Saturday, 6 February 2010

An introduction to the subtle, graceful art of petty vandalism.

We're all girls, here, darlings.

Everyone likes to have something to read whilst on the lavatory, right? Alas, it isn't lady-like to stroll across a restaurant, bar or club to the little girls' room clutching a magazine. Well, lucky for us, there exists a breed of woman determined to stick two fingers to the man by performing acts of petty vandalism in the privacy of the ladies' loos.

Toilet wall graffiti pre-dates Post Secret by aeons, but we're definitely in the same ball park: anonymous messages, penned by individuals to be read by hundreds, thousands, perhaps even millions of strangers.

A philosophical thought on the art of toilet graffiti prompts an intellectual nail varnished response. Manchester, UK.

Content varies dramatically, from quotes and song lyrics to confessions of love and sexual desire. Some reference pop culture preferences, some come complete with illustrations. Be it comical, confessional, intellectual or life-affirming, someone out there just had to get it out.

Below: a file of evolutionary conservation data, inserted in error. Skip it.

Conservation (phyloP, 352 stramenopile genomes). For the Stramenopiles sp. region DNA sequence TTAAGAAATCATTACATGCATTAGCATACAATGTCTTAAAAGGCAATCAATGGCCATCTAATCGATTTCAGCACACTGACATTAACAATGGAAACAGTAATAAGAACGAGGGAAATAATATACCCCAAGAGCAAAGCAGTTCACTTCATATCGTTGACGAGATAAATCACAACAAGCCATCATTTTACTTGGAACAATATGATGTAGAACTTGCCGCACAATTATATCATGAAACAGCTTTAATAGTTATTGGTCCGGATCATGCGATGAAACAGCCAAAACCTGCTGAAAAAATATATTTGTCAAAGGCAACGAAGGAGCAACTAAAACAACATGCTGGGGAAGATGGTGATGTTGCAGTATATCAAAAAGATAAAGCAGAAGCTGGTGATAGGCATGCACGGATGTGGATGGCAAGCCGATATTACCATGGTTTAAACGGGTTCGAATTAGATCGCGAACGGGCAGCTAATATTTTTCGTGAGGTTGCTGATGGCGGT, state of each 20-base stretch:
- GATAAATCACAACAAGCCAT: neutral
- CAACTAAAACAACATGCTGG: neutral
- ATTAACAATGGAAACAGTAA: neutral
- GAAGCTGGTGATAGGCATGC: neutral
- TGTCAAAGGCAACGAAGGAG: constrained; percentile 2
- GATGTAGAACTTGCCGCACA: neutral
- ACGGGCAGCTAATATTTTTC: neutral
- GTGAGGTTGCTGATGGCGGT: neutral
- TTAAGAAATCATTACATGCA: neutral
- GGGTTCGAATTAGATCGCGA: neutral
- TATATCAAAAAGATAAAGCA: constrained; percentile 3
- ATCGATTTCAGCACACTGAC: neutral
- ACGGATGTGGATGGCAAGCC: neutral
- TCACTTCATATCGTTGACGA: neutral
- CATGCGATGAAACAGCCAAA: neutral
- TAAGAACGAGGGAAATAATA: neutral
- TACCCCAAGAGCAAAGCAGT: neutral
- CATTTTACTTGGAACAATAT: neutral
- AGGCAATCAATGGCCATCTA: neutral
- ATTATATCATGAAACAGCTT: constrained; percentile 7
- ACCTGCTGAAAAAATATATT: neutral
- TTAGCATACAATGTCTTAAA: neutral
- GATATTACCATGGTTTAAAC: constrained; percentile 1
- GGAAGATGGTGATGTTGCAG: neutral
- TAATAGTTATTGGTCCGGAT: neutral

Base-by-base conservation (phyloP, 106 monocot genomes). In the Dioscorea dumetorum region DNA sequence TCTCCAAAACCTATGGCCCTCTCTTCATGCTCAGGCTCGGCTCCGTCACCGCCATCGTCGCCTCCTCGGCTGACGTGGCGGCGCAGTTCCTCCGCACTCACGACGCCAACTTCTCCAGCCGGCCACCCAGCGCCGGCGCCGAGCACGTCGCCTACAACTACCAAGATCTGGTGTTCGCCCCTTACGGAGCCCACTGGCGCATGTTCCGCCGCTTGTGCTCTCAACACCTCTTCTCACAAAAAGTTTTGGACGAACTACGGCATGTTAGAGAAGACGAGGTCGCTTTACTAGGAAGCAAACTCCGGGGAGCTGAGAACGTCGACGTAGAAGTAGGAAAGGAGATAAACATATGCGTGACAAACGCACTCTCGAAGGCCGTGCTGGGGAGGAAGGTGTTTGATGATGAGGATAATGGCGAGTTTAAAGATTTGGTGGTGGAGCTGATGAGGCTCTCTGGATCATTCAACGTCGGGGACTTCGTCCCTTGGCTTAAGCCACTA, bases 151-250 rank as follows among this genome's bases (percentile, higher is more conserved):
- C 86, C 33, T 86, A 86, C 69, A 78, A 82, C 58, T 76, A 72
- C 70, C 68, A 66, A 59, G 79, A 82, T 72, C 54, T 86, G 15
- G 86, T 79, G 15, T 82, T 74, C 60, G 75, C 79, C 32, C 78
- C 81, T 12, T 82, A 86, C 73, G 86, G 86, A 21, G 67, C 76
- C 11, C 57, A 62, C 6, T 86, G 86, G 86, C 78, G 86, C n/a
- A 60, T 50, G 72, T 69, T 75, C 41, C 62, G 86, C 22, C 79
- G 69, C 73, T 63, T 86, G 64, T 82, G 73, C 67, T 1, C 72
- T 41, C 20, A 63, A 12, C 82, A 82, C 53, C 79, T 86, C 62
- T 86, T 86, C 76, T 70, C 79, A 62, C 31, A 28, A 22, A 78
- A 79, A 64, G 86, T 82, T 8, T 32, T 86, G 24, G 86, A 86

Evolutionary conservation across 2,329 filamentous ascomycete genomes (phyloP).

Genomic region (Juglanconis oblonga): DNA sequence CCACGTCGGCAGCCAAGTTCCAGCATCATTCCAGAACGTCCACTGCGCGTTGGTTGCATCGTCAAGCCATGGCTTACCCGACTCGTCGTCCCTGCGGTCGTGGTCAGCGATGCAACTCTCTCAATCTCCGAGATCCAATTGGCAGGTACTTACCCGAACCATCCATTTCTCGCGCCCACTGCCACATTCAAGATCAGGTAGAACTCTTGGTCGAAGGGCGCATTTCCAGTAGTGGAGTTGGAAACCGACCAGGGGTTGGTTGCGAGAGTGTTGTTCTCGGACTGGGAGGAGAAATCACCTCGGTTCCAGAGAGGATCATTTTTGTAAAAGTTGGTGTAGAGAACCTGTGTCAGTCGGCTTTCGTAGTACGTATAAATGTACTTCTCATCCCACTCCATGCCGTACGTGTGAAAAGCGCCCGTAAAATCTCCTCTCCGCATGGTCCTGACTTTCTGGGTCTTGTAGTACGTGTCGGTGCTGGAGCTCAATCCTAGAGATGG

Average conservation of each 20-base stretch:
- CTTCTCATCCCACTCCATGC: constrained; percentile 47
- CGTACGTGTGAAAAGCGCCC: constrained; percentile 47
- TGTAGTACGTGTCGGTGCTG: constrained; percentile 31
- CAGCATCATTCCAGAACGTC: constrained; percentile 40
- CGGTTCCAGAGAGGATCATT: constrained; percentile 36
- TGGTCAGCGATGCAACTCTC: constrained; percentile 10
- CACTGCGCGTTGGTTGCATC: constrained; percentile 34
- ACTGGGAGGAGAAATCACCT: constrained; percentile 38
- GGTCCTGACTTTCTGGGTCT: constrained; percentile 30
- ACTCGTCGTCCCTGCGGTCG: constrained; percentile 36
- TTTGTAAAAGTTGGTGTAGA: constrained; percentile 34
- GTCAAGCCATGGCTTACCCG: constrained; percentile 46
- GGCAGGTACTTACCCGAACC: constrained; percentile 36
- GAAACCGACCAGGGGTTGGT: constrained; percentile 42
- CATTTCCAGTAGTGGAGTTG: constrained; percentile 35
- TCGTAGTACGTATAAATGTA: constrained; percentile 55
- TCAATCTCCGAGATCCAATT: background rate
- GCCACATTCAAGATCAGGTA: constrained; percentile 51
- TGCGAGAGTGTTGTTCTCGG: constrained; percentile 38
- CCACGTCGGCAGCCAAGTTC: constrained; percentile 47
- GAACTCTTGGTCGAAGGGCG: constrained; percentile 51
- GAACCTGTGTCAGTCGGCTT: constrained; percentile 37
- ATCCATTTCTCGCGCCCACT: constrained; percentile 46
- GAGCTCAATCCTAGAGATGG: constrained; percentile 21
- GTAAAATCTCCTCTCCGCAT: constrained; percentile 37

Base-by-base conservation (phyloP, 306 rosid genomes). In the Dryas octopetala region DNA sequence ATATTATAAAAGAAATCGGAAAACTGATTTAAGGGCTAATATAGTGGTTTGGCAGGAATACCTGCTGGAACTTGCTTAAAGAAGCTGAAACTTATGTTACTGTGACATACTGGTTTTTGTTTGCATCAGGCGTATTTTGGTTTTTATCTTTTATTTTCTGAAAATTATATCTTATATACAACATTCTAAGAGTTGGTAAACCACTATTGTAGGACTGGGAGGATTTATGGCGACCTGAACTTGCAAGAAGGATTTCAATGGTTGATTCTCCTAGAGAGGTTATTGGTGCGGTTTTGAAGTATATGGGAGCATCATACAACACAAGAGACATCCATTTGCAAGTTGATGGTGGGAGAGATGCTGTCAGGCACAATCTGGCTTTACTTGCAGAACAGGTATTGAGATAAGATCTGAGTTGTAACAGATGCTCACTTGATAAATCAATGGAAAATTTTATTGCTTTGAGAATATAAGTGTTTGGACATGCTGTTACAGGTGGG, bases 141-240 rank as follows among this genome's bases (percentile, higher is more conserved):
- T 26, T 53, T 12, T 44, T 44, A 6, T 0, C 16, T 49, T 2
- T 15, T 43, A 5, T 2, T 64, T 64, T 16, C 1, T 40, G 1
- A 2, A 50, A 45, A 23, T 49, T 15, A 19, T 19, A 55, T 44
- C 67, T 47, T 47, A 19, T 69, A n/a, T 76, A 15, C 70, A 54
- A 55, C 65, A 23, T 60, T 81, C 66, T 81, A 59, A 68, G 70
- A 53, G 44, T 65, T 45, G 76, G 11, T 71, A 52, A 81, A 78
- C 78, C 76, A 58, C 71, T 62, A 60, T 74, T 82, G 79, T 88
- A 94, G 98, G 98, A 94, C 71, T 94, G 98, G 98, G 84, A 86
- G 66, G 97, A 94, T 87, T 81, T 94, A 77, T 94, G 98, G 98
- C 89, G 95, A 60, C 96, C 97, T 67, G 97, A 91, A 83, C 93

The tools of the trade vary. Some scribes opt for the vandal's best friend - the humble Sharpie - which suggests a pre-emptive desire to leave their mark. Other writing tools are also adopted, with biros and pencils making a regular appearance. Finally, khol eye liner, lip liner and even the occasional smudged (and near-illegible) lipsticked sentiment occur, suggesting the author became overwhelmed with the spontaneous need to graffiti whilst airing her pink bits on the lav.

Of course, like all graffiti, there is an impermanence to the art. Walls are scrubbed clean, toilets refurbished, stalls replaced, messages Sharpied out of existence. Like water trickling from our palms as we blast them under the hand-dryer, we must grasp hold of this subtle art and celebrate it before it is removed by the Squares. Welcome to But Then Feminism Happened, a humble bog-related blog.

~ Alice Practice

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